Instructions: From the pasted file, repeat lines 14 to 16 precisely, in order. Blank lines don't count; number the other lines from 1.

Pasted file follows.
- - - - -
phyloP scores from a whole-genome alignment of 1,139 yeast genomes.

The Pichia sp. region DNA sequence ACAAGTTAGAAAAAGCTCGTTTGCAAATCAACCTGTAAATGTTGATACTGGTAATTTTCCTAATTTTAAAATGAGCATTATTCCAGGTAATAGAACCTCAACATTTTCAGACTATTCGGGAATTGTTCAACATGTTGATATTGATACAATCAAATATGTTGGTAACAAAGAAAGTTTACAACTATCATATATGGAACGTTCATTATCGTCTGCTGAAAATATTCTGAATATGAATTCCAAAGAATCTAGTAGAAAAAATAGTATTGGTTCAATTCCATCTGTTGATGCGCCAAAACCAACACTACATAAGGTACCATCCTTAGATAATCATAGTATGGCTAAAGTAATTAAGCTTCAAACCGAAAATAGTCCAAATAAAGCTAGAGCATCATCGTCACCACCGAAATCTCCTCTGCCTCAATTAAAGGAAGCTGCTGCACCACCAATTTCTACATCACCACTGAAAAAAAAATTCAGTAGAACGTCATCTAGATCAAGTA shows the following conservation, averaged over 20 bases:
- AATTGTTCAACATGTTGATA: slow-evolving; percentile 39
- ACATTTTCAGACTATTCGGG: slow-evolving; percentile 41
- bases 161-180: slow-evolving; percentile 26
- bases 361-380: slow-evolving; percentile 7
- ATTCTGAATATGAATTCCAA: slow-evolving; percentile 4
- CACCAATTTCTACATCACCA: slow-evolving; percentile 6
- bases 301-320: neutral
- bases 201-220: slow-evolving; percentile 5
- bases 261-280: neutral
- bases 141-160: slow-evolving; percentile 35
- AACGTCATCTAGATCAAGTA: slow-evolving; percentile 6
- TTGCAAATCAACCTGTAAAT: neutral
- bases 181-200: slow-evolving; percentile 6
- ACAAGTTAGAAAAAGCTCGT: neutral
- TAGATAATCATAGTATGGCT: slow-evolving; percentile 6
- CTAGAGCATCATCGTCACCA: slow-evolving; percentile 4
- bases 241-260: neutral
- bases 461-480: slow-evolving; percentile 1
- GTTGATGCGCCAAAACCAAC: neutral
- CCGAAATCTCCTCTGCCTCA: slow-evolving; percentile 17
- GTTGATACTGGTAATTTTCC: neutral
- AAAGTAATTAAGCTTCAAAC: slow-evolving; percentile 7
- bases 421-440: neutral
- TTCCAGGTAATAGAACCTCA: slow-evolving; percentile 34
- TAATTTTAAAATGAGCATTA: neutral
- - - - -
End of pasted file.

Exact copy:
- TTGCAAATCAACCTGTAAAT: neutral
- bases 181-200: slow-evolving; percentile 6
- ACAAGTTAGAAAAAGCTCGT: neutral